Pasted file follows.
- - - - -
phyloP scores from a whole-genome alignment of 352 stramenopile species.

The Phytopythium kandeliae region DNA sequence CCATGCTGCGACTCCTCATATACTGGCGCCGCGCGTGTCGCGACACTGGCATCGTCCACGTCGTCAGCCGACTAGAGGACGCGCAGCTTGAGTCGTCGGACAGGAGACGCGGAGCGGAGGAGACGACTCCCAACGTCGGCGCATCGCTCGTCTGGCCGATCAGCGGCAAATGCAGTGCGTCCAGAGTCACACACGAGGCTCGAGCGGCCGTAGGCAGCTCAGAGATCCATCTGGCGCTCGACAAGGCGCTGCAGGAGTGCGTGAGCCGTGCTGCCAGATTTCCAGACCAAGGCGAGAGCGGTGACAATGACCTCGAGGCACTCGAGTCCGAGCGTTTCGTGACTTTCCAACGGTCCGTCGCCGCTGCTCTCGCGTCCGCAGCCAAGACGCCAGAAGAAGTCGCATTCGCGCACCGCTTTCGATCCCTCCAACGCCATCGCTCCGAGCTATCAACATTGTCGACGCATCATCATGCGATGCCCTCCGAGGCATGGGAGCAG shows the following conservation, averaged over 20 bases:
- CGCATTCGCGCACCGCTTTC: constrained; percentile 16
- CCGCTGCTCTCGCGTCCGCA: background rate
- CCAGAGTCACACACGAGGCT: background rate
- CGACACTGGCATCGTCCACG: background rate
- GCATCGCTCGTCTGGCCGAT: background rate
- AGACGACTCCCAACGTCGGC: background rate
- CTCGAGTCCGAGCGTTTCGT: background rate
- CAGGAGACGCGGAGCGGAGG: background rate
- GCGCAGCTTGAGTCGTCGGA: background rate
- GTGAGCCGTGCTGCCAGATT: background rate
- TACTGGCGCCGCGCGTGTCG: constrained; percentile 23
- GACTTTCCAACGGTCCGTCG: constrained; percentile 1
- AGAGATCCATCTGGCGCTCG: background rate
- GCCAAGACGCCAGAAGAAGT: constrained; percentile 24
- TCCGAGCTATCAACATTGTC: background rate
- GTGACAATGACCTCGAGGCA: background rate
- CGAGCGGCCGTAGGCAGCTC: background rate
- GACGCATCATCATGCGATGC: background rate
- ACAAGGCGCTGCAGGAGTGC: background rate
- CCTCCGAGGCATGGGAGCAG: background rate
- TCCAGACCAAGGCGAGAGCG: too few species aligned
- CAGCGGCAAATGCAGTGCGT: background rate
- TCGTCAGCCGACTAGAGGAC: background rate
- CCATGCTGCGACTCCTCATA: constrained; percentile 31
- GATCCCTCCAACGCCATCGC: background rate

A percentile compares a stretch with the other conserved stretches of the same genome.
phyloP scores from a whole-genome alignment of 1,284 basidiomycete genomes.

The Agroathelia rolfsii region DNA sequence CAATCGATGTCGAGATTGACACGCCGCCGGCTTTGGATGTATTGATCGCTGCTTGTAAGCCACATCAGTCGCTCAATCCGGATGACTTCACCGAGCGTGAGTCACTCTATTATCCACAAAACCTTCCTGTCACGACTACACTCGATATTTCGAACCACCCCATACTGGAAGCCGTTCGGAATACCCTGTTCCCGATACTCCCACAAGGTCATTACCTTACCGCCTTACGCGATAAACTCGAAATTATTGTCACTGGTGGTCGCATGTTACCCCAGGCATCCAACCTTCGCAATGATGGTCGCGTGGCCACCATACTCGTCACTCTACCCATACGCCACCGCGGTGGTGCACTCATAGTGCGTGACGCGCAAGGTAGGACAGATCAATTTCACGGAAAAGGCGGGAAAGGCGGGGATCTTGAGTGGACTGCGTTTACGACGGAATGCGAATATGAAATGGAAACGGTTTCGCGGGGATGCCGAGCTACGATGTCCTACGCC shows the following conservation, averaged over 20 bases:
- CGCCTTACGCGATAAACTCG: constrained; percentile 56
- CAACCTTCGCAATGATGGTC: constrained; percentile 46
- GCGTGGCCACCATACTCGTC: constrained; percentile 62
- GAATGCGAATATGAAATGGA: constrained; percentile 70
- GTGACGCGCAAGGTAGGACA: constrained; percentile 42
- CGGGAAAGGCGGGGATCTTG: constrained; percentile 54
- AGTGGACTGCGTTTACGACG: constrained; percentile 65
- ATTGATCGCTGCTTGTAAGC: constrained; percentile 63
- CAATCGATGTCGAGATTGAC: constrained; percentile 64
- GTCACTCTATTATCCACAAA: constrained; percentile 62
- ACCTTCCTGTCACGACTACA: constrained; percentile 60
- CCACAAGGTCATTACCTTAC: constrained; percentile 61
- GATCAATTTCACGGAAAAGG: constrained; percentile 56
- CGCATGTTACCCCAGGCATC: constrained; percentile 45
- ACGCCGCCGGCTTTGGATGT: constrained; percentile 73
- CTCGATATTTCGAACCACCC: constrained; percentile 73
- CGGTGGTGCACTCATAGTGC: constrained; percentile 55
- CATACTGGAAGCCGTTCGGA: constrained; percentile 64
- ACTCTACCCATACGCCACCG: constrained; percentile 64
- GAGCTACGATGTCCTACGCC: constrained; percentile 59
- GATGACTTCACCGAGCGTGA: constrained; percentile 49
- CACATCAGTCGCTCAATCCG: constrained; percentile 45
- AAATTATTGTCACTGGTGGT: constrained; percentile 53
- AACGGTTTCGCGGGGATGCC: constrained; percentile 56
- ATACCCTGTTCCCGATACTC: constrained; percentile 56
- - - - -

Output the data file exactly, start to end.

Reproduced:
phyloP scores from a whole-genome alignment of 352 stramenopile species.

The Phytopythium kandeliae region DNA sequence CCATGCTGCGACTCCTCATATACTGGCGCCGCGCGTGTCGCGACACTGGCATCGTCCACGTCGTCAGCCGACTAGAGGACGCGCAGCTTGAGTCGTCGGACAGGAGACGCGGAGCGGAGGAGACGACTCCCAACGTCGGCGCATCGCTCGTCTGGCCGATCAGCGGCAAATGCAGTGCGTCCAGAGTCACACACGAGGCTCGAGCGGCCGTAGGCAGCTCAGAGATCCATCTGGCGCTCGACAAGGCGCTGCAGGAGTGCGTGAGCCGTGCTGCCAGATTTCCAGACCAAGGCGAGAGCGGTGACAATGACCTCGAGGCACTCGAGTCCGAGCGTTTCGTGACTTTCCAACGGTCCGTCGCCGCTGCTCTCGCGTCCGCAGCCAAGACGCCAGAAGAAGTCGCATTCGCGCACCGCTTTCGATCCCTCCAACGCCATCGCTCCGAGCTATCAACATTGTCGACGCATCATCATGCGATGCCCTCCGAGGCATGGGAGCAG shows the following conservation, averaged over 20 bases:
- CGCATTCGCGCACCGCTTTC: constrained; percentile 16
- CCGCTGCTCTCGCGTCCGCA: background rate
- CCAGAGTCACACACGAGGCT: background rate
- CGACACTGGCATCGTCCACG: background rate
- GCATCGCTCGTCTGGCCGAT: background rate
- AGACGACTCCCAACGTCGGC: background rate
- CTCGAGTCCGAGCGTTTCGT: background rate
- CAGGAGACGCGGAGCGGAGG: background rate
- GCGCAGCTTGAGTCGTCGGA: background rate
- GTGAGCCGTGCTGCCAGATT: background rate
- TACTGGCGCCGCGCGTGTCG: constrained; percentile 23
- GACTTTCCAACGGTCCGTCG: constrained; percentile 1
- AGAGATCCATCTGGCGCTCG: background rate
- GCCAAGACGCCAGAAGAAGT: constrained; percentile 24
- TCCGAGCTATCAACATTGTC: background rate
- GTGACAATGACCTCGAGGCA: background rate
- CGAGCGGCCGTAGGCAGCTC: background rate
- GACGCATCATCATGCGATGC: background rate
- ACAAGGCGCTGCAGGAGTGC: background rate
- CCTCCGAGGCATGGGAGCAG: background rate
- TCCAGACCAAGGCGAGAGCG: too few species aligned
- CAGCGGCAAATGCAGTGCGT: background rate
- TCGTCAGCCGACTAGAGGAC: background rate
- CCATGCTGCGACTCCTCATA: constrained; percentile 31
- GATCCCTCCAACGCCATCGC: background rate

A percentile compares a stretch with the other conserved stretches of the same genome.
phyloP scores from a whole-genome alignment of 1,284 basidiomycete genomes.

The Agroathelia rolfsii region DNA sequence CAATCGATGTCGAGATTGACACGCCGCCGGCTTTGGATGTATTGATCGCTGCTTGTAAGCCACATCAGTCGCTCAATCCGGATGACTTCACCGAGCGTGAGTCACTCTATTATCCACAAAACCTTCCTGTCACGACTACACTCGATATTTCGAACCACCCCATACTGGAAGCCGTTCGGAATACCCTGTTCCCGATACTCCCACAAGGTCATTACCTTACCGCCTTACGCGATAAACTCGAAATTATTGTCACTGGTGGTCGCATGTTACCCCAGGCATCCAACCTTCGCAATGATGGTCGCGTGGCCACCATACTCGTCACTCTACCCATACGCCACCGCGGTGGTGCACTCATAGTGCGTGACGCGCAAGGTAGGACAGATCAATTTCACGGAAAAGGCGGGAAAGGCGGGGATCTTGAGTGGACTGCGTTTACGACGGAATGCGAATATGAAATGGAAACGGTTTCGCGGGGATGCCGAGCTACGATGTCCTACGCC shows the following conservation, averaged over 20 bases:
- CGCCTTACGCGATAAACTCG: constrained; percentile 56
- CAACCTTCGCAATGATGGTC: constrained; percentile 46
- GCGTGGCCACCATACTCGTC: constrained; percentile 62
- GAATGCGAATATGAAATGGA: constrained; percentile 70
- GTGACGCGCAAGGTAGGACA: constrained; percentile 42
- CGGGAAAGGCGGGGATCTTG: constrained; percentile 54
- AGTGGACTGCGTTTACGACG: constrained; percentile 65
- ATTGATCGCTGCTTGTAAGC: constrained; percentile 63
- CAATCGATGTCGAGATTGAC: constrained; percentile 64
- GTCACTCTATTATCCACAAA: constrained; percentile 62
- ACCTTCCTGTCACGACTACA: constrained; percentile 60
- CCACAAGGTCATTACCTTAC: constrained; percentile 61
- GATCAATTTCACGGAAAAGG: constrained; percentile 56
- CGCATGTTACCCCAGGCATC: constrained; percentile 45
- ACGCCGCCGGCTTTGGATGT: constrained; percentile 73
- CTCGATATTTCGAACCACCC: constrained; percentile 73
- CGGTGGTGCACTCATAGTGC: constrained; percentile 55
- CATACTGGAAGCCGTTCGGA: constrained; percentile 64
- ACTCTACCCATACGCCACCG: constrained; percentile 64
- GAGCTACGATGTCCTACGCC: constrained; percentile 59
- GATGACTTCACCGAGCGTGA: constrained; percentile 49
- CACATCAGTCGCTCAATCCG: constrained; percentile 45
- AAATTATTGTCACTGGTGGT: constrained; percentile 53
- AACGGTTTCGCGGGGATGCC: constrained; percentile 56
- ATACCCTGTTCCCGATACTC: constrained; percentile 56